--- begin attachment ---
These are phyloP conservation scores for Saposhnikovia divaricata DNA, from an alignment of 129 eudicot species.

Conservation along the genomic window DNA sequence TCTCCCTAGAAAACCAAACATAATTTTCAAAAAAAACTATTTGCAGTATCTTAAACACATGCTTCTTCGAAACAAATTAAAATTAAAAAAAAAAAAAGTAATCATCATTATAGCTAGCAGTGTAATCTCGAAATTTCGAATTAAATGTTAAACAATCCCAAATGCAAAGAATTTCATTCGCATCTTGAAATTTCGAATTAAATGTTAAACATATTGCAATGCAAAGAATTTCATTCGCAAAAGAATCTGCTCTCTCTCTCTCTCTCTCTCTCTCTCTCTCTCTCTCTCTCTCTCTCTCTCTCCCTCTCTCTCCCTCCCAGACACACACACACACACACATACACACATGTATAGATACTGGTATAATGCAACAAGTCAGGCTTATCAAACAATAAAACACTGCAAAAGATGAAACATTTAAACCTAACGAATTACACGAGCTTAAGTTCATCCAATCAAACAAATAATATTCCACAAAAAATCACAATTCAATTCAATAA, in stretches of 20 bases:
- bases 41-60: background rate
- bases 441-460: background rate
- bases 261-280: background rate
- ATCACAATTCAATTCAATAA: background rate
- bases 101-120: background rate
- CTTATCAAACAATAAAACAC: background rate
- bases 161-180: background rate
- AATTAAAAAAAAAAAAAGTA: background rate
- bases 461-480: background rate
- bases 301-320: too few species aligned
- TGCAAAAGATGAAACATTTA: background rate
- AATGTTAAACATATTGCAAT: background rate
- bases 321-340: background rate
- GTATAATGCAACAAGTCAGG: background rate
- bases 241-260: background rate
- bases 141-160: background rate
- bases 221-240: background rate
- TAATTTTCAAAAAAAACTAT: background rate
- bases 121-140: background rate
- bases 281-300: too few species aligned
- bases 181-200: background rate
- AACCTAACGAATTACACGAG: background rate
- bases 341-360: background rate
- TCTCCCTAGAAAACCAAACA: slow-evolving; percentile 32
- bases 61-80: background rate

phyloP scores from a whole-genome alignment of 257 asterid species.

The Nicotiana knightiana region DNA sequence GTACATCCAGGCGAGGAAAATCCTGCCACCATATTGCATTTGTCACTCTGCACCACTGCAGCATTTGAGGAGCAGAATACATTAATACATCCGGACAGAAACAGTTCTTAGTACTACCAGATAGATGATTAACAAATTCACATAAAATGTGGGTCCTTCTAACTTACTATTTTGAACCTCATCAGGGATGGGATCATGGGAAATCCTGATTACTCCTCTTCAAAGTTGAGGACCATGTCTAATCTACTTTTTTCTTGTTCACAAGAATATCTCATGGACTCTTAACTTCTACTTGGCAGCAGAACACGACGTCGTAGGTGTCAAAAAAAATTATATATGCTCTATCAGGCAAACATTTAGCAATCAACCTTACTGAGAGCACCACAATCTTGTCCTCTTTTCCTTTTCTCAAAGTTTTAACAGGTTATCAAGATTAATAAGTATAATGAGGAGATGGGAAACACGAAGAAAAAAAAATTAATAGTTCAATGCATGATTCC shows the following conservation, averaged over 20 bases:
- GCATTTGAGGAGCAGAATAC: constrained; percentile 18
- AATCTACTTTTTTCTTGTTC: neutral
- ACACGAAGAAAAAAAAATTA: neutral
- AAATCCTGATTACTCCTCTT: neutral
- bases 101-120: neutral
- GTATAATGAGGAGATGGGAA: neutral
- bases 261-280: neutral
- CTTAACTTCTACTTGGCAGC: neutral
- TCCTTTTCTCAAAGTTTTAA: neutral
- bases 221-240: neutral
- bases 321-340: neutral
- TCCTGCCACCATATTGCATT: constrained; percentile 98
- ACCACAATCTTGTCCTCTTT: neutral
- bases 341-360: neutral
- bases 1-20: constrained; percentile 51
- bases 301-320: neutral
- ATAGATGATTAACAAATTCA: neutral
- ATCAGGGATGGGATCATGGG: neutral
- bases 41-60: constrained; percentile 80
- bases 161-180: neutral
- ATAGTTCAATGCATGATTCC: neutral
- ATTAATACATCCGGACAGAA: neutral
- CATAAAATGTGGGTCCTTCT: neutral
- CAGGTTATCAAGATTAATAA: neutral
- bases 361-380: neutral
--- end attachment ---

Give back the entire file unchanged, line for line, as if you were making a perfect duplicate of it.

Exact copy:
These are phyloP conservation scores for Saposhnikovia divaricata DNA, from an alignment of 129 eudicot species.

Conservation along the genomic window DNA sequence TCTCCCTAGAAAACCAAACATAATTTTCAAAAAAAACTATTTGCAGTATCTTAAACACATGCTTCTTCGAAACAAATTAAAATTAAAAAAAAAAAAAGTAATCATCATTATAGCTAGCAGTGTAATCTCGAAATTTCGAATTAAATGTTAAACAATCCCAAATGCAAAGAATTTCATTCGCATCTTGAAATTTCGAATTAAATGTTAAACATATTGCAATGCAAAGAATTTCATTCGCAAAAGAATCTGCTCTCTCTCTCTCTCTCTCTCTCTCTCTCTCTCTCTCTCTCTCTCTCTCTCTCCCTCTCTCTCCCTCCCAGACACACACACACACACACATACACACATGTATAGATACTGGTATAATGCAACAAGTCAGGCTTATCAAACAATAAAACACTGCAAAAGATGAAACATTTAAACCTAACGAATTACACGAGCTTAAGTTCATCCAATCAAACAAATAATATTCCACAAAAAATCACAATTCAATTCAATAA, in stretches of 20 bases:
- bases 41-60: background rate
- bases 441-460: background rate
- bases 261-280: background rate
- ATCACAATTCAATTCAATAA: background rate
- bases 101-120: background rate
- CTTATCAAACAATAAAACAC: background rate
- bases 161-180: background rate
- AATTAAAAAAAAAAAAAGTA: background rate
- bases 461-480: background rate
- bases 301-320: too few species aligned
- TGCAAAAGATGAAACATTTA: background rate
- AATGTTAAACATATTGCAAT: background rate
- bases 321-340: background rate
- GTATAATGCAACAAGTCAGG: background rate
- bases 241-260: background rate
- bases 141-160: background rate
- bases 221-240: background rate
- TAATTTTCAAAAAAAACTAT: background rate
- bases 121-140: background rate
- bases 281-300: too few species aligned
- bases 181-200: background rate
- AACCTAACGAATTACACGAG: background rate
- bases 341-360: background rate
- TCTCCCTAGAAAACCAAACA: slow-evolving; percentile 32
- bases 61-80: background rate

phyloP scores from a whole-genome alignment of 257 asterid species.

The Nicotiana knightiana region DNA sequence GTACATCCAGGCGAGGAAAATCCTGCCACCATATTGCATTTGTCACTCTGCACCACTGCAGCATTTGAGGAGCAGAATACATTAATACATCCGGACAGAAACAGTTCTTAGTACTACCAGATAGATGATTAACAAATTCACATAAAATGTGGGTCCTTCTAACTTACTATTTTGAACCTCATCAGGGATGGGATCATGGGAAATCCTGATTACTCCTCTTCAAAGTTGAGGACCATGTCTAATCTACTTTTTTCTTGTTCACAAGAATATCTCATGGACTCTTAACTTCTACTTGGCAGCAGAACACGACGTCGTAGGTGTCAAAAAAAATTATATATGCTCTATCAGGCAAACATTTAGCAATCAACCTTACTGAGAGCACCACAATCTTGTCCTCTTTTCCTTTTCTCAAAGTTTTAACAGGTTATCAAGATTAATAAGTATAATGAGGAGATGGGAAACACGAAGAAAAAAAAATTAATAGTTCAATGCATGATTCC shows the following conservation, averaged over 20 bases:
- GCATTTGAGGAGCAGAATAC: constrained; percentile 18
- AATCTACTTTTTTCTTGTTC: neutral
- ACACGAAGAAAAAAAAATTA: neutral
- AAATCCTGATTACTCCTCTT: neutral
- bases 101-120: neutral
- GTATAATGAGGAGATGGGAA: neutral
- bases 261-280: neutral
- CTTAACTTCTACTTGGCAGC: neutral
- TCCTTTTCTCAAAGTTTTAA: neutral
- bases 221-240: neutral
- bases 321-340: neutral
- TCCTGCCACCATATTGCATT: constrained; percentile 98
- ACCACAATCTTGTCCTCTTT: neutral
- bases 341-360: neutral
- bases 1-20: constrained; percentile 51
- bases 301-320: neutral
- ATAGATGATTAACAAATTCA: neutral
- ATCAGGGATGGGATCATGGG: neutral
- bases 41-60: constrained; percentile 80
- bases 161-180: neutral
- ATAGTTCAATGCATGATTCC: neutral
- ATTAATACATCCGGACAGAA: neutral
- CATAAAATGTGGGTCCTTCT: neutral
- CAGGTTATCAAGATTAATAA: neutral
- bases 361-380: neutral